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Dismissal of employees who carry ‘weapons’ while striking

The Labour Appeal Court in Pailprint (Pty) Ltd v Lyster N.O and Others had to determine whether the presence of weapons (sticks, PVC pipes, sjambok, golf club and an axe) during a strike will render picketers unprotected against disciplinary action.

Introduction

In the matter between Pailprint (Pty) Ltd v Lyster N.O and Others[1] the Labour Appeal Court confirmed that the presence of weapons of any kind, whether carried, brandished or wielded during a picket, will be construed as undermining the peaceful support of the strike and will render the picketers unprotected against disciplinary action.

Background

From 1 July 2014, the Employees of Pailprint took part in a national strike. Pailprint’s disciplinary code made the brandishing or wielding of dangerous weapons a dismissible offence. Pailprint’s picketing policy, which was communicated to the striking employees, stated that picketers may not engage in unlawful or violent actions, no weapons of ANY kind are to be carried or wielded by the picketers and the company may take disciplinary action where an employee’s actions during a picket are in breach of the organisation’s disciplinary code.

During the strike, some employees were seen carrying sticks, one carried a PVC pipe, one carried a sjambok, one employee carried a golf club and another an axe. They were charged with brandishing or wielding of dangerous weapons during the strike and were dismissed.

The dismissed employees referred an unfair dismissal dispute to the CCMA, and the arbitrator found the dismissals to be substantively unfair.

Pailprint reviewed the decision of the arbitrator, but the Labour Court found there to be no reason to interfere with the arbitration award since it was not unreasonable and the review application was accordingly dismissed with costs.

The Labour Appeal Court’s findings

The LAC specifically looked at the four reasons provided by the arbitrator for finding the dismissals unfair –

Although the employees had carried dangerous weapons, the picketing policy did not make reference to wielding or brandishing weapons

With regards to reason one, the Court found that the policy expressly prohibited any weapons from being either carried “or wielded by the picketers” and it follows that reliance on the absence of a reference to “wielding” was erroneous.

The policy did not warn employees of the consequences of its breach or of its link to the disciplinary code

With regards to reason two, the Court found that the policy expressly stated that Pailprint may take disciplinary action “where an employee’s actions during a picket are in breach of the organisation’s Disciplinary code”. It followed that the employees knew or could reasonably have been expected to have known that disciplinary action could result if the picketing rules were breached.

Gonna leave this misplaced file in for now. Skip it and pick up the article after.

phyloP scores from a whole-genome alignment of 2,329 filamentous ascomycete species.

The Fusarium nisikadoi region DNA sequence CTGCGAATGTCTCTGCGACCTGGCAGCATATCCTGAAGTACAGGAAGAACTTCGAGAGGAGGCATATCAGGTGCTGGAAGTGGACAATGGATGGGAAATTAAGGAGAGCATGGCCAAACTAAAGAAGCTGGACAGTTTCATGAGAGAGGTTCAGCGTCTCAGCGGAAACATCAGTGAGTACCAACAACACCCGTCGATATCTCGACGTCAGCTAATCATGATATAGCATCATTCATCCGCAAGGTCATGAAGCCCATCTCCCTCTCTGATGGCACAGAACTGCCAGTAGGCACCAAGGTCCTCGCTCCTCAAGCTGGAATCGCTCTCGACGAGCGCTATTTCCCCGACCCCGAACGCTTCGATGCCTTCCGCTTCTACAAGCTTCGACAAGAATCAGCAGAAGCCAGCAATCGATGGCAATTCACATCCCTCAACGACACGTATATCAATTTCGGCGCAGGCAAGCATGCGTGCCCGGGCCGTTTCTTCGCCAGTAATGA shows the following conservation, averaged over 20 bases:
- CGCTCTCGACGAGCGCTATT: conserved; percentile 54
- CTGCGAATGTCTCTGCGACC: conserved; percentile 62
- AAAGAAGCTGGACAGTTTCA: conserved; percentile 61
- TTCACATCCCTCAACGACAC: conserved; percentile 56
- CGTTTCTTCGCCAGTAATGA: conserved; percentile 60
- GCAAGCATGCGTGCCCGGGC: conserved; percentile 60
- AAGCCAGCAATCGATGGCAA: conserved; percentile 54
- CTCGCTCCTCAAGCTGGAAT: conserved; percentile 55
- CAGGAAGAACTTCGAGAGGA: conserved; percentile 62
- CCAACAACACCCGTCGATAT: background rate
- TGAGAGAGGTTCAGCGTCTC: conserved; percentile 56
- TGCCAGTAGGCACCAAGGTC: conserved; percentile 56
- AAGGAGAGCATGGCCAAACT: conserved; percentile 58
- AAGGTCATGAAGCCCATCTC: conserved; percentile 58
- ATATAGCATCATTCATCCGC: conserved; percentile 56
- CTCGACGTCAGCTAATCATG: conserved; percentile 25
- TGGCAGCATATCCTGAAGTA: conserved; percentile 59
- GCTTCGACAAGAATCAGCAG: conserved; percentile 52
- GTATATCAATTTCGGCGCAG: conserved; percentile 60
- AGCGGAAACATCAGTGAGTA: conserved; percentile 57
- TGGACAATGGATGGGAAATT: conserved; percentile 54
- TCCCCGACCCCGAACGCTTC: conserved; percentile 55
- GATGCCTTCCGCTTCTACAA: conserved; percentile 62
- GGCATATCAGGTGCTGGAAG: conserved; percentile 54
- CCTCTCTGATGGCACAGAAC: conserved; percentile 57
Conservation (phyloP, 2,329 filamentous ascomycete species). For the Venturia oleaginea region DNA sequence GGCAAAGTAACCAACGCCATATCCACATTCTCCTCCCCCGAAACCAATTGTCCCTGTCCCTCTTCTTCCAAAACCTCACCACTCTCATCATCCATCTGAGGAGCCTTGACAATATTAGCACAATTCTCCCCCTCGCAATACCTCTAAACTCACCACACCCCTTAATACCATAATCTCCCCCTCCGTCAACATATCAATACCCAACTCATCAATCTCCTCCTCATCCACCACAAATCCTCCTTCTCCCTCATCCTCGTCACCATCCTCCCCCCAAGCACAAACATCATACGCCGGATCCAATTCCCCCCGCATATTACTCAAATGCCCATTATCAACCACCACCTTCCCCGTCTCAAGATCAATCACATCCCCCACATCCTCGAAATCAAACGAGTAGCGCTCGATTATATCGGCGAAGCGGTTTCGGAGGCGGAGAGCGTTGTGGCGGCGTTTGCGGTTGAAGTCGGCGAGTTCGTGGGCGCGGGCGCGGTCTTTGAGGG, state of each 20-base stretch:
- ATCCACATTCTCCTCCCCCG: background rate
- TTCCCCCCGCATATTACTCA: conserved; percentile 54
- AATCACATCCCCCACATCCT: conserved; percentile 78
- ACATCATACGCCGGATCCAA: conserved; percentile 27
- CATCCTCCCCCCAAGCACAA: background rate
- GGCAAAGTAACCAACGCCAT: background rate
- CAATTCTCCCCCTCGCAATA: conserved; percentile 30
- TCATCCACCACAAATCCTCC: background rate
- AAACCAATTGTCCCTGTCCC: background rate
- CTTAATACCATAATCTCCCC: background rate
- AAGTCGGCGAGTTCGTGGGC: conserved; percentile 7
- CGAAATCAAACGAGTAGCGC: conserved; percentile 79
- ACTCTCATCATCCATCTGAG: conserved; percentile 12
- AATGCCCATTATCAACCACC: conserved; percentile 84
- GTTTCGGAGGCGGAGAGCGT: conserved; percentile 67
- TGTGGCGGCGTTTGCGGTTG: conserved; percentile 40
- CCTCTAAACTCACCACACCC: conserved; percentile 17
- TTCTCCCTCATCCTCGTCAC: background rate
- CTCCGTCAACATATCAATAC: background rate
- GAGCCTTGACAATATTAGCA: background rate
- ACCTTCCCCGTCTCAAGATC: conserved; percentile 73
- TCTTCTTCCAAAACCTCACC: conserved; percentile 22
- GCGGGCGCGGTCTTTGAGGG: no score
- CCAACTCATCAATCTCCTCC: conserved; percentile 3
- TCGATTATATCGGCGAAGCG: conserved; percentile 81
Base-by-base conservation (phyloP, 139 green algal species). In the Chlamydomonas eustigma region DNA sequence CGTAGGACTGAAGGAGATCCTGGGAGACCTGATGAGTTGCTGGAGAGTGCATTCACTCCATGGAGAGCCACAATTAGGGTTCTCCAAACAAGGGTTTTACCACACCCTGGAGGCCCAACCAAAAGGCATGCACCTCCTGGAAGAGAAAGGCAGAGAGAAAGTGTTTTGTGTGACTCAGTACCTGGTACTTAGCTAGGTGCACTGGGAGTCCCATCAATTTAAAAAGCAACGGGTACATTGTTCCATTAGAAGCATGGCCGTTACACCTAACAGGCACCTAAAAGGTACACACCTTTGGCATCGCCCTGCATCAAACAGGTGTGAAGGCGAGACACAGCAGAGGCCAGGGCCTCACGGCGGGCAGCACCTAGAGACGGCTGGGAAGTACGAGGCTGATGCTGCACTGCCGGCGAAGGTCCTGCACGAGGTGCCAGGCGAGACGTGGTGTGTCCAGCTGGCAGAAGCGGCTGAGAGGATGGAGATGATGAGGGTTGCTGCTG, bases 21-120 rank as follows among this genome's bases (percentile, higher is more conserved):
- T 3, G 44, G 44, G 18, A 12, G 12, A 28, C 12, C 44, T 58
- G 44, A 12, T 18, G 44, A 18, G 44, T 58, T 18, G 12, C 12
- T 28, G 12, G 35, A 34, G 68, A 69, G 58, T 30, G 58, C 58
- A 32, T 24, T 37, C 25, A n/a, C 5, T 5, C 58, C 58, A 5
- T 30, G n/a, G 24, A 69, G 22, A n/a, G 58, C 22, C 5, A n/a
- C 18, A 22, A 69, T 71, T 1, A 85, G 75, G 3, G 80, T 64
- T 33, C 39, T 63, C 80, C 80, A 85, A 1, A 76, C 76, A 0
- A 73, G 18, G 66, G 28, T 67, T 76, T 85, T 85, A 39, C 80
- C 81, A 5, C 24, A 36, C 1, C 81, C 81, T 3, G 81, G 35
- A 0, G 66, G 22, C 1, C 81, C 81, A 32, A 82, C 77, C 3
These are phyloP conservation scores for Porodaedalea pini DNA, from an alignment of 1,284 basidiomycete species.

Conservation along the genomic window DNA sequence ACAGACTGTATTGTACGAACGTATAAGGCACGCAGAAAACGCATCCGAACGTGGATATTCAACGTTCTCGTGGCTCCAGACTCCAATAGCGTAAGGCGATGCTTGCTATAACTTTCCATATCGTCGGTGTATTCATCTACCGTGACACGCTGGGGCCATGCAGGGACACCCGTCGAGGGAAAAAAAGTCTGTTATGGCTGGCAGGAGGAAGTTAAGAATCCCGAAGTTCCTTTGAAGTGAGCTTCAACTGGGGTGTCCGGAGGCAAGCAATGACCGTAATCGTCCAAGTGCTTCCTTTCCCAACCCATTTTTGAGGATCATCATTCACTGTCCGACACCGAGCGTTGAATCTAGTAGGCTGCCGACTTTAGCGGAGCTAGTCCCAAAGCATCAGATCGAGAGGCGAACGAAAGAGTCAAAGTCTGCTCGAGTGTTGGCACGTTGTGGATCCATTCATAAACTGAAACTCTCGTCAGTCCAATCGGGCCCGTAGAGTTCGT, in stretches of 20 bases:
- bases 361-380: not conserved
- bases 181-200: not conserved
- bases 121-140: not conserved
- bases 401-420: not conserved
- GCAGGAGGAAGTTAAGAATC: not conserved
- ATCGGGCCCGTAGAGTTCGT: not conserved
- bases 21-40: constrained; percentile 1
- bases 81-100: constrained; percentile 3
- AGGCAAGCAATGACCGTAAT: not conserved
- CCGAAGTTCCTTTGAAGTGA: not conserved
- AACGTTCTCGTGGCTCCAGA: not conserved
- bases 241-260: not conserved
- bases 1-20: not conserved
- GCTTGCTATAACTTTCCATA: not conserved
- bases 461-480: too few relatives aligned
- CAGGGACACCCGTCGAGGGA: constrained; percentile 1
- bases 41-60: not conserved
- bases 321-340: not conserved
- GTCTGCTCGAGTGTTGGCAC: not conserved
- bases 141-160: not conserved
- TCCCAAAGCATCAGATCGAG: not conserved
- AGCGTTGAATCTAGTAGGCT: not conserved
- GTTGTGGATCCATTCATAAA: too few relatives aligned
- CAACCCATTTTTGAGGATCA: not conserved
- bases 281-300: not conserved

The disciplinary code was intended to regulate the conduct of employees on-duty and not employees who were on strike but off-duty.

With regards to reason three, the Court found that a disciplinary code remains applicable to striking workers who exercise their constitutional right to strike within the context of the employment relationship. For this reason, Pailprint is entitled to take disciplinary action against employees arising from strike misconduct and to take such action in accordance with the terms of its disciplinary code. The picketing rules, which expressly referred to the disciplinary code, could, therefore, be similarly enforced by Pailprint.

The arbitrator took issue with the “inconsistent disjuncture” which existed in the disciplinary code when it made provision for a final written warning for assault but dismissal for the wielding or brandishing of weapons.

With regards to the fourth reason, the Court found that the disciplinary code expressly recorded that it constituted a guideline and as such the imposition of a sanction set out in the code was not mandatory. Any sanction proposed amounted only to a guideline, with each matter to be resolved on its own facts. In such circumstances, any disjuncture which may have been reflected in the code remained to be determined having regard to the misconduct committed.

The Court further found and reiterated that an unduly technical approach to the framing and consideration of allegations should be avoided. The arbitrator approached the matter in an unduly technical manner and by doing so, appropriate regard was not had to the purpose of the rule and the harm it sought to avoid.

The decision to have a sjambok, PVC pipe and sticks at a protest, at which others were in possession of a golf club and axe, was not only a clear breach but, viewed objectively, was aimed at sending a message which, at the very least, was threatening to others.

Pailprint was accordingly entitled to prohibit weapons from the picket line in order to preserve the safety of its premises and employees and to avoid strike violence of the nature which, from the evidence, it is apparent was committed.

The constitutionally protected right to strike does not encompass a right to carry dangerous weapons on a picket line which, by their nature, not only expose others to the very real risk of injury, but also serve to threaten and intimidate.

The Appeal accordingly succeeded with costs and the dismissals of the employees were found to have been substantively fair.

For more information on this matter and advice on strikes, disciplinary codes and picketing rules, please do not hesitate to contact us.

By WP Moolman
Senior Associate

November 2019

© Maserumule Corporate Employment Law

[1] (DA18/2017) [2019] ZALAC 43; (2019) 40 ILJ 20147 (LAC)

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